The most important thing about apple pie, coming at the question from a practical, ordinary approach, is appleflesh: hard, green Pippin apples, as fresh as possible, and ripe, but a little tart to the taste if eaten raw. They get peeled and cored.

The technique of peeling an apple has little enough to do with the apple meat left, however, the variation in styles may be noted here. An adept of elegance with the paring knife circles around the stem end and continues the unbroken coil to the base of the fruit, removing the skin entire and reassembleable. I admire the efficiency of that paring tool which works for both right- and left‑handed people, although a properly sharpened paring knife does too.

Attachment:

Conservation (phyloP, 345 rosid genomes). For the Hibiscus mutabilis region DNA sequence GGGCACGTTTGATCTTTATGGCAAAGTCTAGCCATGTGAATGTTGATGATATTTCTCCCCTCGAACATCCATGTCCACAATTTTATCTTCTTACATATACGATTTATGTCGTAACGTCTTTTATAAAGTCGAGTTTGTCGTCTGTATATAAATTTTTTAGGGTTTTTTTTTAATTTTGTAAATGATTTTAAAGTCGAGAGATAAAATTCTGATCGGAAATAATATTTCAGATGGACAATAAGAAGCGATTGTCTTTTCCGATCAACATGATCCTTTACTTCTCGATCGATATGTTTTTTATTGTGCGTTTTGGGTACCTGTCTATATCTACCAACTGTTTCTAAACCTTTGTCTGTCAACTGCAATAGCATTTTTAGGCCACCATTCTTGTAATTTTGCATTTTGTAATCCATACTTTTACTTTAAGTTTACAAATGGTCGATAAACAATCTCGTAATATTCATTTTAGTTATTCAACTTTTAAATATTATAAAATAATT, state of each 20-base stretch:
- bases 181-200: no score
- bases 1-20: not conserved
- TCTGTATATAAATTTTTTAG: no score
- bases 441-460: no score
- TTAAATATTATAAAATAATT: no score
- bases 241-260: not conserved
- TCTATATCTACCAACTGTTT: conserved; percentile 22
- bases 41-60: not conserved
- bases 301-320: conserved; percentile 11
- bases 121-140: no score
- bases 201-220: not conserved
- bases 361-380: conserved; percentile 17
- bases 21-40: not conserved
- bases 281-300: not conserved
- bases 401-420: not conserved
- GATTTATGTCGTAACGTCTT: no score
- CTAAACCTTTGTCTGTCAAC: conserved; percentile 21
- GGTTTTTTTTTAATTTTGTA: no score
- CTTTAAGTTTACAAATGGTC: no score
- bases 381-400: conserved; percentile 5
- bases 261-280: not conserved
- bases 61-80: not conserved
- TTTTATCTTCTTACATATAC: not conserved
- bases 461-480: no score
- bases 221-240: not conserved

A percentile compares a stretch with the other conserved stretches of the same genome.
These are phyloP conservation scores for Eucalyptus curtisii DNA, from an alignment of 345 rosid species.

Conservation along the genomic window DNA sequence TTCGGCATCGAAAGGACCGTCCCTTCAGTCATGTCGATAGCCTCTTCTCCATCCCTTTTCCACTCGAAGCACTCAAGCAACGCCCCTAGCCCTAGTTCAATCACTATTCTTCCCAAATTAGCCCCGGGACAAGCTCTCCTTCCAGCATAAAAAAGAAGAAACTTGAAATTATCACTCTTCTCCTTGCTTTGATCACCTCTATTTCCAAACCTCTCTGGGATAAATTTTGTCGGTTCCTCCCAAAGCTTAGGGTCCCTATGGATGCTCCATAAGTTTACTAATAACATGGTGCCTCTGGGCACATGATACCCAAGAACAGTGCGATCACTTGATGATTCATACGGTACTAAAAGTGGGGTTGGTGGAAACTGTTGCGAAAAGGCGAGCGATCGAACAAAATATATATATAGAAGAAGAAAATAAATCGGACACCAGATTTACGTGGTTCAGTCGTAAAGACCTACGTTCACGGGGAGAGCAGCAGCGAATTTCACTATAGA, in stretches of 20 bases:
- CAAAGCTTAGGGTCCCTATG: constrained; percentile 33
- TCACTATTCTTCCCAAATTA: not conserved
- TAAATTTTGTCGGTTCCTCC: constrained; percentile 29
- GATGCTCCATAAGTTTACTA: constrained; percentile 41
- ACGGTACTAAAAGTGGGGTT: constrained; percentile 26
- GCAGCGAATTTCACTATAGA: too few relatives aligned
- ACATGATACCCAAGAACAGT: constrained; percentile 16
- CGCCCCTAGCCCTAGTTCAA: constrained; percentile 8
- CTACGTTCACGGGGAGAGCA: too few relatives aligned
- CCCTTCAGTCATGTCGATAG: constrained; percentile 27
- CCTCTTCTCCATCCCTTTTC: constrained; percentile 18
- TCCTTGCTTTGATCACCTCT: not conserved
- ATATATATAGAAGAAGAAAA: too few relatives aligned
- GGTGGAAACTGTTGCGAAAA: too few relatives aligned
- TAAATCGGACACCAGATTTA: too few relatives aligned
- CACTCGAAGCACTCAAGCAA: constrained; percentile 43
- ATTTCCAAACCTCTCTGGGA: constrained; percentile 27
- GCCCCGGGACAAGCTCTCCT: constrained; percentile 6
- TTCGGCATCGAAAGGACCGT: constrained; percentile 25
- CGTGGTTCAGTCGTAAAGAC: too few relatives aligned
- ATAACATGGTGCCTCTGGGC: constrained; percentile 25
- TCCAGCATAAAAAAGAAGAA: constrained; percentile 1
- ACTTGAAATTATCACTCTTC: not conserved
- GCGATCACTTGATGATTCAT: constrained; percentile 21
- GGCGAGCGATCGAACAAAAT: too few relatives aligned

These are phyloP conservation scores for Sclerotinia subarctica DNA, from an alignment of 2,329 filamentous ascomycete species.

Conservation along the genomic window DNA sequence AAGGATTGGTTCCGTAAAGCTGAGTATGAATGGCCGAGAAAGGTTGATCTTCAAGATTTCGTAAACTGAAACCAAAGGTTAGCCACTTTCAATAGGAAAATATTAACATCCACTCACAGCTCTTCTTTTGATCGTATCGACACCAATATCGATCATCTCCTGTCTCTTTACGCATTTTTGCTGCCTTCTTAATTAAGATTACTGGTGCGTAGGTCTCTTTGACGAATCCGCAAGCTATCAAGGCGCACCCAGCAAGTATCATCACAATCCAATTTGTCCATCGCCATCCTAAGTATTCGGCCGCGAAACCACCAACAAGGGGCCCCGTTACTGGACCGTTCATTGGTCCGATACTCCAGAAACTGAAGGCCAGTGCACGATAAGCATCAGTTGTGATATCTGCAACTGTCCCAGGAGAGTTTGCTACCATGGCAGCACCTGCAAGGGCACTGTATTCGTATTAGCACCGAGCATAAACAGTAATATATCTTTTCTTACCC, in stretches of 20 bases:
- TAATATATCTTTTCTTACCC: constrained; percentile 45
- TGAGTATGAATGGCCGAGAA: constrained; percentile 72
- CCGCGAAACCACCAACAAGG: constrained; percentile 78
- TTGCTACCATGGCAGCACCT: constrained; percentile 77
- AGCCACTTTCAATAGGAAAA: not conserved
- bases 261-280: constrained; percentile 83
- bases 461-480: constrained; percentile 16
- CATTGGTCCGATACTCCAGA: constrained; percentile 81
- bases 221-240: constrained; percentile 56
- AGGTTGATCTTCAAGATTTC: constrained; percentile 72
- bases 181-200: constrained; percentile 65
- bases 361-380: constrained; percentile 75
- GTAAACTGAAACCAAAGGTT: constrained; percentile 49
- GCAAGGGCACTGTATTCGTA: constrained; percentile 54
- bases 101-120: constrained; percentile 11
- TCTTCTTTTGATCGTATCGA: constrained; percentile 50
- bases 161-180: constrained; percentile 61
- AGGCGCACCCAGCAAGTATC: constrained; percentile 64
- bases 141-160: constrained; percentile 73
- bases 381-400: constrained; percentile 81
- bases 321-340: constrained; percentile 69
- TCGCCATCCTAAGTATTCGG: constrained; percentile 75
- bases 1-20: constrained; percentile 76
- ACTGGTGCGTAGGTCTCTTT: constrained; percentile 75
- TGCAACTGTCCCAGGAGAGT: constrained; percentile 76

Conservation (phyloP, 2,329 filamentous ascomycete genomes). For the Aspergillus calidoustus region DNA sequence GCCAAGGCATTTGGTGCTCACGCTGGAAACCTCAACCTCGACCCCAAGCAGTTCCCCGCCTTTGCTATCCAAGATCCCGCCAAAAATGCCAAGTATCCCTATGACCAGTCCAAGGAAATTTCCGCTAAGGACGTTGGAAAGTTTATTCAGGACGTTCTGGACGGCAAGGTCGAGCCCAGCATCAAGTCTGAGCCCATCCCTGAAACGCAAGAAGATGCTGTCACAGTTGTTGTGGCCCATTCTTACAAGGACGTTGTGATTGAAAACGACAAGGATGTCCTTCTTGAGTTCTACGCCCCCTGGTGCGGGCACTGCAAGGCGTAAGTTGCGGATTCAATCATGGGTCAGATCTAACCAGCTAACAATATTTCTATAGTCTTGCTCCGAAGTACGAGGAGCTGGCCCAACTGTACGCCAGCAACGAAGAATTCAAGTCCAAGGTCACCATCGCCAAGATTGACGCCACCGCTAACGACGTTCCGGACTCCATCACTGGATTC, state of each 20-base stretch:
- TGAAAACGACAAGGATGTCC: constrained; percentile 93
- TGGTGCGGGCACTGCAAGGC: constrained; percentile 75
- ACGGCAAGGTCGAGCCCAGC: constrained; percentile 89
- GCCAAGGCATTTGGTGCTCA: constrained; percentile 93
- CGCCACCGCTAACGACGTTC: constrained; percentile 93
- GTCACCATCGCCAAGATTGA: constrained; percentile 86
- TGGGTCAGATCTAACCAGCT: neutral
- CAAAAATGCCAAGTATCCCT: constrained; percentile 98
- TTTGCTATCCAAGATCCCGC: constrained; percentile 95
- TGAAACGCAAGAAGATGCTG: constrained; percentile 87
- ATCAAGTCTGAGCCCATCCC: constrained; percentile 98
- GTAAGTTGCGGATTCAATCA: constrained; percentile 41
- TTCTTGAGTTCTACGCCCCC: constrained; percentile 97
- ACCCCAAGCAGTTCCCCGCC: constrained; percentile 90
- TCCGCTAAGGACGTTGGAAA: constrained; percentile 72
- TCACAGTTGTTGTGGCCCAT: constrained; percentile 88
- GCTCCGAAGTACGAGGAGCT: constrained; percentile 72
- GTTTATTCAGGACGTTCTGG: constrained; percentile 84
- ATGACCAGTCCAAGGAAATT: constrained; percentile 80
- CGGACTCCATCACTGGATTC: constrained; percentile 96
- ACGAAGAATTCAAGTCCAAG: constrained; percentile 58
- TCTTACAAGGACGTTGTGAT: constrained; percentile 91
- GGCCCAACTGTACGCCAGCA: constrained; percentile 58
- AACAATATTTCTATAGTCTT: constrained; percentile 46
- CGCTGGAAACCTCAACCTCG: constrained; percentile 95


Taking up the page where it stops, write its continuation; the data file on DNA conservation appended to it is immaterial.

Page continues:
The peeled apple is then set on its base on a cutting board, cut in half, then quartered in wedges. The core is then easily cut out with a paring knife...the seed-surrounding section pops out like a crescent moon. If the apple is big, these quartered wedges may be sliced into smaller chunks. I used to hang around the kitchen and scarf up the apple peels. They are good food. But you know what happens if they get into the pie? It seems like some sensitive, unsuspecting lover of apple pie gets a little piece of the skin stuck in between the teeth, and has to call time for emergency dental flossing. Or what is worse, a piece of the apple skin cups itself convex on the back of the tongue. Choking risks of apple skins, unless eaten by themselves, with attentiveness, are not so bad as popcorn, but they are annoying enough to avoid with deliberation.